|(Copyright, The Times Mirror Company; Los Angeles Times 1997 all Rights reserved)|
Bob Baffert knows what he wants for Christmas. All he wants for Christmas is his two front-runners, so to speak.
Baffert, you will remember, is the horse trainer who burst on the Kentucky Derby scene the last couple of years by getting beat by a dirty nose one year and winning it the next.
Not only did Cavonnier come within a nose of winning the Derby in '96, but Silver Charm came within a half-length or so of winning the Triple Crown in '97.
It's not that easy, even though Baffert made it look that way.
Let me ask you: What is the hardest event to win in all the fabric of sports? Why, the Kentucky Derby, of course.
Look at it this way: If you're a horse, you get only one chance in your lifetime.
If you're a rider, well, consider that some of the greatest never won it. Johnny Adams was 0 for 13. The great Laffit Pincay is only one for 19. Laverne Fator never won it. Manny Ycaza. Georgie Woolf. The greatest rider who ever rode, Willie Shoemaker, was only four for 26.
If you're a trainer, forget it. Consider that Wayne Lukas has sent out 32 horses and won with only three. Hirsch Jacobs never won it. Neither has the great Ron McAnally. Sylvester Veitch was 0 for 10.
So Baffert, a nose from two Kentucky Derbies in a row, less than a length from a Triple Crown in his first go at it, has no beef. Not that he would anyway. Bob is not the type to brood.
He's the most un-trainerish character you'll meet on a backstretch. You know how most horse trainers are? Tight-lipped, suspicious, uncommunicative. Spies are gregarious compared to them. They take showers with their wallets in their hand. They work their horses in the dark so clockers can't get a line on them.
Not Baffert. Bob would work his horse down Wilshire Boulevard during lunch hour, for all he cares. He's looking to finish first, not win at the windows.
When he won the Kentucky Derby, he showed up in the winner's circle wearing the silver cup on his head and dancing a jig.
His notion is that racing takes itself too seriously. When Baffert loses, he doesn't sulk at the back of the barn. He gets down his guitar and strikes a few chords. One of his biggest regrets at losing the Belmont was he blew a chance to go on "The Tonight Show." Most old-line trainers wouldn't go on the show at gunpoint. Baffert would fly cross-country to do it.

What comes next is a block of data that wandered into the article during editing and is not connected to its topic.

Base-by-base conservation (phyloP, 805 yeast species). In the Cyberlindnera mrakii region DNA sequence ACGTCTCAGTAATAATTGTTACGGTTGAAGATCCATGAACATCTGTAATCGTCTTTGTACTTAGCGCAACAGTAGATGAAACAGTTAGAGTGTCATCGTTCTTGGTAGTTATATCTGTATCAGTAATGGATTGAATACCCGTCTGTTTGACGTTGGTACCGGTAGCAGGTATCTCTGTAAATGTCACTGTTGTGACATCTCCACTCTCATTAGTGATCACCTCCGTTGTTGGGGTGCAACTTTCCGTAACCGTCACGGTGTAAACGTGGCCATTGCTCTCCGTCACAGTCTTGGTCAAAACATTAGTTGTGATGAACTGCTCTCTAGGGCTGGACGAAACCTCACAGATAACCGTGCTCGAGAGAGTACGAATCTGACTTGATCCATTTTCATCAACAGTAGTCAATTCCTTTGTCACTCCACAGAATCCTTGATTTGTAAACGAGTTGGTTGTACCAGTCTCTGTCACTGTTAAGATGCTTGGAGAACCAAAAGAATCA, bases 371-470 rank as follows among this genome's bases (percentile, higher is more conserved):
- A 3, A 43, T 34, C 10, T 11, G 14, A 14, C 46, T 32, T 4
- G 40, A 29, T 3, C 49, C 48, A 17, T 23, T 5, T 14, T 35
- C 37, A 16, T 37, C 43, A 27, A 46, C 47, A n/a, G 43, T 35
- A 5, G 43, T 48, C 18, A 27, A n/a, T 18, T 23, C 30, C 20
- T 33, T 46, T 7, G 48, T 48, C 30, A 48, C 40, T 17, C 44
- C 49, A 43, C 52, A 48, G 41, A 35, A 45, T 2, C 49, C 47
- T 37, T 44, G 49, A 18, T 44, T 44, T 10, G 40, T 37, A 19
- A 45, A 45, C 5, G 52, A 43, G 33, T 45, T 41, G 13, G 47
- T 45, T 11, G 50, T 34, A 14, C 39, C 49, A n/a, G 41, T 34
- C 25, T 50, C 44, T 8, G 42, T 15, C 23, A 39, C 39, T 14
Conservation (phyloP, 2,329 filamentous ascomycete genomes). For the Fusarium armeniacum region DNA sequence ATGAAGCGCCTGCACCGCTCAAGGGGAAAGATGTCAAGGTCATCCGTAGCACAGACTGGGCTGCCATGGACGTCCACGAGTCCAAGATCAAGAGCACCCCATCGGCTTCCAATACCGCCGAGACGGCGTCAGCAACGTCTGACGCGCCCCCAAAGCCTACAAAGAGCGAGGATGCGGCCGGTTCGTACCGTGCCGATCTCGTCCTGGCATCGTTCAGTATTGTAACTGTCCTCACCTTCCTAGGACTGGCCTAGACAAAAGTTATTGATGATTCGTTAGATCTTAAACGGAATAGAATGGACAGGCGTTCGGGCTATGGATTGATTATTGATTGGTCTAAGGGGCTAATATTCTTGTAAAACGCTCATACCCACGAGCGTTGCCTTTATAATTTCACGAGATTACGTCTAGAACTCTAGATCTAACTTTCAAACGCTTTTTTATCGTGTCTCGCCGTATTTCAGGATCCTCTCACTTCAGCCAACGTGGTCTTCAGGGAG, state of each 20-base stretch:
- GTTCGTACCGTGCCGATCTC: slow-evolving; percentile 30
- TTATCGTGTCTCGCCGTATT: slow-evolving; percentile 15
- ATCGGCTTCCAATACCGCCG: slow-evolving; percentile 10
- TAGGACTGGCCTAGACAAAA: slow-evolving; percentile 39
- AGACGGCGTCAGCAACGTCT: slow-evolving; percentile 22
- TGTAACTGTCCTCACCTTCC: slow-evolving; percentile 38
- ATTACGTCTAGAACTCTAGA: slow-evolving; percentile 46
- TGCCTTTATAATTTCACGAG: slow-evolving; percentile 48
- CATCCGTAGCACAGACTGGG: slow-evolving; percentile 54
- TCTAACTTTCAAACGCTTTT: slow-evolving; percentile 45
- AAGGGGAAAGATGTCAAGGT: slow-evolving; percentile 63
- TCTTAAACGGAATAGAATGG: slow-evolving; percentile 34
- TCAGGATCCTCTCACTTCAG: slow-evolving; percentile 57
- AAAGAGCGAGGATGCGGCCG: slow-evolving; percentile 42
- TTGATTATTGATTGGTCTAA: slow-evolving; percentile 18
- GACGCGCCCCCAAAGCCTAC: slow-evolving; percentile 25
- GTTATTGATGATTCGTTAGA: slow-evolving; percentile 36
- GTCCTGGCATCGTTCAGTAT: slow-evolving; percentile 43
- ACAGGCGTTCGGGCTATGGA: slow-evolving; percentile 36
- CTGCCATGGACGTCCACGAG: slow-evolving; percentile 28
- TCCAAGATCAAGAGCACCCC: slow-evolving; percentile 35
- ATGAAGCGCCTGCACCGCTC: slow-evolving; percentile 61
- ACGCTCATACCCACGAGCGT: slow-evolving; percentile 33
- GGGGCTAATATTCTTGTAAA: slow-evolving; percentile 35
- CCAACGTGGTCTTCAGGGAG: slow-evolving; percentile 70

It's not that Baffert doesn't understand the situation. He knows as much about the horse as any Sunny Jim Fitzsimmons or Plain Ben Jones ever did. He was raised in the same horse country--Arizona--as Wyatt Earp.
They used to say about baseball's Branch Rickey that he could tell a championship player from the window of a moving train. Well, Baffert can tell a great horse from a grainy videotape.
Silver Charm got the spot in his barn the same way Vivien Leigh got "Gone With The Wind." He took a screen test.
Here is how it happened: Baffert had been badly burned on another horse he bought sight unseen. The horse couldn't beat a burro.
So, when he was offered Silver Charm off an auction block in Ocala, Baffert's retort was "Not till I see him first. Send me a tape."
They did. When Baffert saw it, and saw that stride and the graceful way of going, he couldn't get to a phone fast enough. He bought him for his owners, Bob and Beverly Lewis.
It's not that Silver Charm was so eager to please. He was like a lot of natural athletes, he didn't take kindly to discipline, routine. He found the morning workouts kind of a bore. The riders who took him out were troubled. "He acts like he doesn't want to run," they complained. "He acts like he's exhausted."
He was kind of like Baffert, he didn't seem to take himself too seriously.
Then, they dropped the flag in the afternoon and they found out something about Silver Charm that doesn't show in the conformation or morning workouts: He hates to lose.
Most racehorses are faint-hearted creatures. They like it when they're out there running fast and all alone. Then, something draws alongside and they wilt. Pack it in, fade to sixth.
Not Silver Charm. When a horse passed him, he took it personally. He won the 1996 Del Mar Futurity but it was this year's Santa Anita Derby--which he lost--that showed what a sore loser he is.
In that race, he ran with the front-runner, Sharp Cat, through blistering fractions, :22, :45, 1:09 and 1:34 2/5. He put Sharp Cat away. Then he got caught in the stretch. Free House went by him as if he was parked.
But then Silver Charm, annoyed, went after him. He lost by only a head.
Free House never beat him again, finishing behind him in each of the Triple Crown races.
Silver Charm comes back to the races Friday at the opening of Santa Anita in the seven-furlong $200,000 Malibu Stakes.
Baffert and the Lewises still have their sights set on horse of the year for the Charm ("He got outrun, he didn't get out-gutted," Lewis said of his Belmont showing).
Down the line could be the Santa Anita Handicap on March 7. Only four horses in the 60-year history of that race have parlayed a Kentucky Derby win into a Big 'Cap win. Baffert would like to have the fifth.
If he does, you'll have no difficulty recognizing him. He'll be the one cartwheeling down the homestretch whistling "Dixie."
PHOTO: Bob Baffert has Silver Charm entered in the $200,000 Malibu Stakes at Santa Anita on Friday.; PHOTOGRAPHER: Associated Press
|Sub Title: ||[Home Edition]|
|Edition: ||Record edition|
|Column Name: ||JIM MURRAY|
|Start Page: ||1|
|Subject Terms: ||Horse racing|
|Personal Names: ||Baffert, Bob|